Big Kid Tantrums: Why They Happen and What to Do

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Many parents may not realize that older children are capable of tantrums too.

Parents expect to see toddlers burst into tantrums. After all, preschoolers have limited verbal skills, are often irrational, and don’t have a firm a grasp on social norms—all of which may lead them to lash out into screaming fits. But many parents may not realize that older children are capable of tantrums too. “Early elementary age kids often have poor insight into their emotions, which can lead to angry outbursts,” says Hillary Blake PsyD., licensed clinical psychologist at Riley Hospital for Children at Indiana University Health. If you’re seeing tantrums from your elementary school child, take comfort in the knowledge that this is not necessarily abnormal behavior, and there are things you can do to prevent and deal with these big kid tantrums.

Identify the reasons for lashing out

There are a number of reasons why children resort to tantrums. According to Dr. Blake, frustration or anger can overwhelm kids under these circumstances:

  • When they have so much energy and so many big emotions that they can’t contain themselves
  • When they are denied something they want
  • When they don’t want to do what they are told
  • To get attention

Your first step: Try to assess the reason for the outburst and the emotion behind it. Then, teach your child to define those emotions. “Kids can go from zero to 100 without having control or knowledge of their behavior and irritability,” says Dr. Blake. To help your child recognize what’s going on, you might say, “I see you’re clenching your fists, raising your voice, or grinding your teeth—it seems like you’re angry.” By pointing out what you see and labeling the emotion, you’re giving your child a way to identify the problem.

Develop coping skills

If tantrums begin to happen regularly—say, every week or more—or they are lasting longer than you think is typical, you may want to seek help from a licensed counselor. The counselor will be able to determine if there are underling issues and help your child learn coping skills to deal with his emotions. Those tools can temper an outburst before it gets into full swing or help your child calm down from a tantrum at a faster rate. Dr. Blake suggests tactics such as:

  • Deep breathing. Have your child take a few big inhalations and exhalations, which can dissolve anger enough to change the course of the tantrum.
  • Counting. Ask your child to count slowly up to ten, or count by twos, or as high as he can. Redirecting his attention to a cognitive task could help him shift gears and calm down.
  • Teach your child to walk away. “I’m a big fan of having older kids walk away, calm down and come back,” says Dr. Blake. It puts a break in the action and gives the child a chance to collect himself. “But be sure that both the parent and the child are on board with this tactic so it doesn’t seem as though the child is disobeying when he walks away.

Once you’ve established some coping strategies, the next time you see a tantrum brewing you might say, “I notice you’re raising your voice and slamming doors; this would be a good time to do some counting.”

Stop the tantrum before it starts

One of your best strategies for dealing with tantrums is to head them off before they erupt. For example, if you know that your child gets especially frustrated by the word “no,” rephrase your response. “Instead of saying, ‘no,’ say, ‘you can’t have a play date before dinner right now but you could have your friend over tomorrow morning or afternoon,’” explains Dr. Blake. “Giving children options directs them to think in a different way.”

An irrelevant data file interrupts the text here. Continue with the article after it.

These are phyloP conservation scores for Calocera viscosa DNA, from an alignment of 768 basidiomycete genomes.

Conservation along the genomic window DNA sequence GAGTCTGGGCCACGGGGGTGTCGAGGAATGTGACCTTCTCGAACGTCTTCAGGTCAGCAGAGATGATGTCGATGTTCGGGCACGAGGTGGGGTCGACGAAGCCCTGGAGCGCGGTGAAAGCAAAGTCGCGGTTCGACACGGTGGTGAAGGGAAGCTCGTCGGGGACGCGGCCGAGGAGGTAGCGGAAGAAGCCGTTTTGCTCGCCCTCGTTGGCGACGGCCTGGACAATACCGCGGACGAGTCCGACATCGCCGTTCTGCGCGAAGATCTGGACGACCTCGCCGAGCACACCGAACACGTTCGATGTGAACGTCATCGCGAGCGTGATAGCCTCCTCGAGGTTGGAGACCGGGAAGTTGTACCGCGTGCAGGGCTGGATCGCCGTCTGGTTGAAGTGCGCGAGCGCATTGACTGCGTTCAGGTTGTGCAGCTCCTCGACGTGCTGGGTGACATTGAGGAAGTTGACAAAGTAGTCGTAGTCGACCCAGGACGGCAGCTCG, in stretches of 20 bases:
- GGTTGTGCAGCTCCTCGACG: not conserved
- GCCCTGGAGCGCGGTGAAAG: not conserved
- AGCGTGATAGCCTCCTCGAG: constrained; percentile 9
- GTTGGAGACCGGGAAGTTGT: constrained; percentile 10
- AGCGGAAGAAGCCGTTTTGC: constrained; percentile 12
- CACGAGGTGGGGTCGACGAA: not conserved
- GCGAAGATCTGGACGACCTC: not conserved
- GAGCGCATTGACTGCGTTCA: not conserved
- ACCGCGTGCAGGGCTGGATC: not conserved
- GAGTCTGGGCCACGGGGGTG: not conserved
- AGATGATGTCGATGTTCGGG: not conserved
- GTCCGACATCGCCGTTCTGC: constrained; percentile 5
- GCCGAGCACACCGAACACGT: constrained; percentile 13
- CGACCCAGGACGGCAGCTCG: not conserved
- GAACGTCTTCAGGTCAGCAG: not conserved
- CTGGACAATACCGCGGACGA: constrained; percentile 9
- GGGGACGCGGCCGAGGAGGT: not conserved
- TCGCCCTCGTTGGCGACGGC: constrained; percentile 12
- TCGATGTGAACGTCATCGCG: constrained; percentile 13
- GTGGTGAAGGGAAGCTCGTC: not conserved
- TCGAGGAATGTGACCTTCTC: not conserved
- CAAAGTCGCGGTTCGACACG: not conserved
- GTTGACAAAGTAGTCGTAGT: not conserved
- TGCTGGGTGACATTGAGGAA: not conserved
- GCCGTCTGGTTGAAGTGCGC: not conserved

Another way to discourage tantrums is to reward your child when she’s behaving well. “You would want to set up a system in advance so that your child knows that for every day or week that she don’t have a tantrum, she will get points, or a reward—depending on the system you establish,” says Dr. Blake.

Also be sure to praise your child when you see her using a coping skill effectively. For instance, if you notice your child employing deep breathing to calm herself down, say, “I’m so proud of you that you chose to use deep breathing when you were upset.” And don’t hold back. “You want to work on giving your child positive attention throughout the day for behaviors you want to see more of,” says Dr. Blake.

Of course, do your best to avoid fueling a tantrum. As hard as it may be, Dr. Blake suggests that you employ “planned ignoring” when your child starts melting down. “Don’t look at your child, and put on a poker face so as not to show your emotions,” says Dr. Blake. “After making sure your child is safe, you might even put a book in front of your face so that you don’t give attention to the problem behavior—particularly if the tantrum stems from the child seeking attention.” If your child is throwing things or being destructive, remove dangerous objects from the scene or move your child to a different area.

Whatever you do, try not to give in to your child’s demands. Every parent has caved in the midst of a tantrum, but what this does (other than quelling the behavior temporarily) is teach the child that if she makes a big enough fuss, she will get her way eventually. To stay strong during the outburst, keep in mind that tantrums often get worse before they get better. Once your child has gotten it out of her system and cooled off, then you can talk about what happened together and work on your plan for preventing tantrums in the future.

-- By Rachel Rabkin Peachman

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